August 24 1973

THE SCENE was Ravinia Park .last week. A would-be folksinger had completed his last number; a pack of maybe 20 applauding teen-agers stormed the stage in a self-induced frenzy possibly to affirm the wisdom of their ticket purchases; and 20 rows behind them a 27-year-old grumbled to himself, "Stupid kids."

But what about his musical taste at that age? Hadn't his crowd made "Purple People Eater" and "Alley Ooop" No.1 on the hit parade? Where was his memory? Explanation: Today's asininity quickly becomes tomorrow's nostalgia.

That thought was prompted by a much-celebrated new movie that opens in Chicago today. The presumptuous title is "American Graffiti," and in its best moments it is about being teenage. Those moments are rare for two reasons: the film is bursting at its seams with late '50s memorabilia-cars, records, clothes, jargon, more cars -and the beautifully-acted characters cumulatively are too pat.

An example of this perfection-to-a-fault occurs at the very beginning of the movie, which opens with a front view of Mel's Drive-in. It's dusk, and the place is empty now, the long sweep of neon that rims the place reflecting off the white lines that mark the parking stalls. Quickly, tho, the "burger city" begins to fill up as the principal cast rolls in for what must be a nightly ritual of fueling up on greasy fries.

First, the wimpy kid, the kid with buck teeth and thick glasses; he barely manages to park his Vespa - it almost runs away from him. Then the doubt-filled intellectual, undecided whether he'll get on the plane tomorrow that will take him out of his familiar surroundings and into the intensely competitive world of an eastern college; he's driving an old Citroen - it has the proper tinge of musty academia. Then the innocent square, who talks a circumspect game, but really is ready to settle down with the one girl he's been dating thruout high school; his wheels belong to a Chevy Impala - already he's bought the Middle America dream.

And finally, the greaser enters the picture with his kandy-kolored, custom Ford deuce coupe - his car is himself; he is his car.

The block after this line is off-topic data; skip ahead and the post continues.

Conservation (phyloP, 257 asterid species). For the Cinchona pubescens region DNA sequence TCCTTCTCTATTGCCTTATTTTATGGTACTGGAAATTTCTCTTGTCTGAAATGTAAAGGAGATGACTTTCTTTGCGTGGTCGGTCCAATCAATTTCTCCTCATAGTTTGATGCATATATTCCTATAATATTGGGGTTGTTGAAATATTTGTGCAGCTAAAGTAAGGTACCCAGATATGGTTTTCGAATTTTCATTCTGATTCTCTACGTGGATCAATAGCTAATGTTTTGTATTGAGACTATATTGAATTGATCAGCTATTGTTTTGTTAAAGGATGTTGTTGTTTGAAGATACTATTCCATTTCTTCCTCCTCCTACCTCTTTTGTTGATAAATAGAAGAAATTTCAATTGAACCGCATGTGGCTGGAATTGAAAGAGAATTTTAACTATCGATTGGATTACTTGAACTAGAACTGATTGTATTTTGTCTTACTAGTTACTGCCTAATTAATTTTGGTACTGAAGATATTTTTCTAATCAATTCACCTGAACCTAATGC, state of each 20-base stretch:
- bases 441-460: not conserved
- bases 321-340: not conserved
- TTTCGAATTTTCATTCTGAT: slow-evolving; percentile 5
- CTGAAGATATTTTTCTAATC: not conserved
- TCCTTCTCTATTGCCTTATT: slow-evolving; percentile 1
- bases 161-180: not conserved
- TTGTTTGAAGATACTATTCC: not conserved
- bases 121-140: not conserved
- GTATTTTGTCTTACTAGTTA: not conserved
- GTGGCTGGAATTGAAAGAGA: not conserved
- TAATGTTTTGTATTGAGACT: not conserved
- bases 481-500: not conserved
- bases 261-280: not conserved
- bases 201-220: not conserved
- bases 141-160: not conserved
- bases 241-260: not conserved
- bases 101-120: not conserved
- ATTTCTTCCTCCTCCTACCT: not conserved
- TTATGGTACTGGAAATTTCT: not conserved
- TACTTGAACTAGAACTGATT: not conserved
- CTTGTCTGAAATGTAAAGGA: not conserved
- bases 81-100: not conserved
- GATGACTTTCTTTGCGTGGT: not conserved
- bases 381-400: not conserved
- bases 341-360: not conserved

It's a beautiful opening, one filled with smile-producing moments of recognition.

But unfortunately, the introduction doesn't stop at that point. An Edsel rolls into the drive-in in such a way that one cannot help but notice it is an Edsel. The effect is like a big finger reaching out from the screen and tapping one on the shoulder, then pointing back to a "please laugh" sign. It's too pat; the Edsel has nothing to do with the girls inside it. It's too much; it turns the scene from fluid narrative to a herky-jerky slide show of '50s cars. It takes us away from the people; it almost makes the people into cars, almost flattens them into objects.

If that criticism sounds picayune, then let the particularity of it signal the strength of much of the film. For "American Graffiti" is well-made, does achieve moments of genuine emotion, and does provide a sock [hop] full of memories.

The film's story is really four stories: events in the lives of the wimp, the doubter, the square, and the greaser. The stories have been cleverly condensed into one long night and morning, with the emotional bookends provided by the doubter's questioning of his desire to go to college and the resolution of that questioning. In simpler terms: Will he get on that college-bound plane in the morning?

Director George Lucas intercuts among the four lives as they play out their identities and crises in their automobiles thru an evening of cruising a small city's streets. The movie was made on location in two northern California towns, and there is no question that this movie is about the teen-age lives of white California kids. The lack of black faces and the emphasis on custom cars make that quite plain.

And it also is a man's movie, more precisely, a boy's movie. The girls are there only because the boys want them there, and they are defined singularly by their desire for a steady boy friend. But this is no fault; this is the late '50s, early '60s

Rock 'n' Roll music fills the sound track. There are more than 40 songs, each-with the exception of "At the Hop"-performed, as they say on the current TV commercials, by their original artists. Chances are, at least a couple of your favorites are included. But again, we have the same problem of overkill. Forty plus songs is mucha music. That many songs turns the sound track into one of those golden-oldie TV Blurbs.

Overkill - that's the disease that hobbles "American Graffiti" and prevents it from being the great motion picture some writers have called it.

To be sure, it is worth seeing. There are times when the actors simply ring so true to memory that they stop the TV commercial, pull the plug on the "please laugh" sign. And it is in those moments that "American Graffiti" is worthy of its title.

Gene Siskel
Review © 1973 THE CHICAGO TRIBUNE. All Rights Reserved.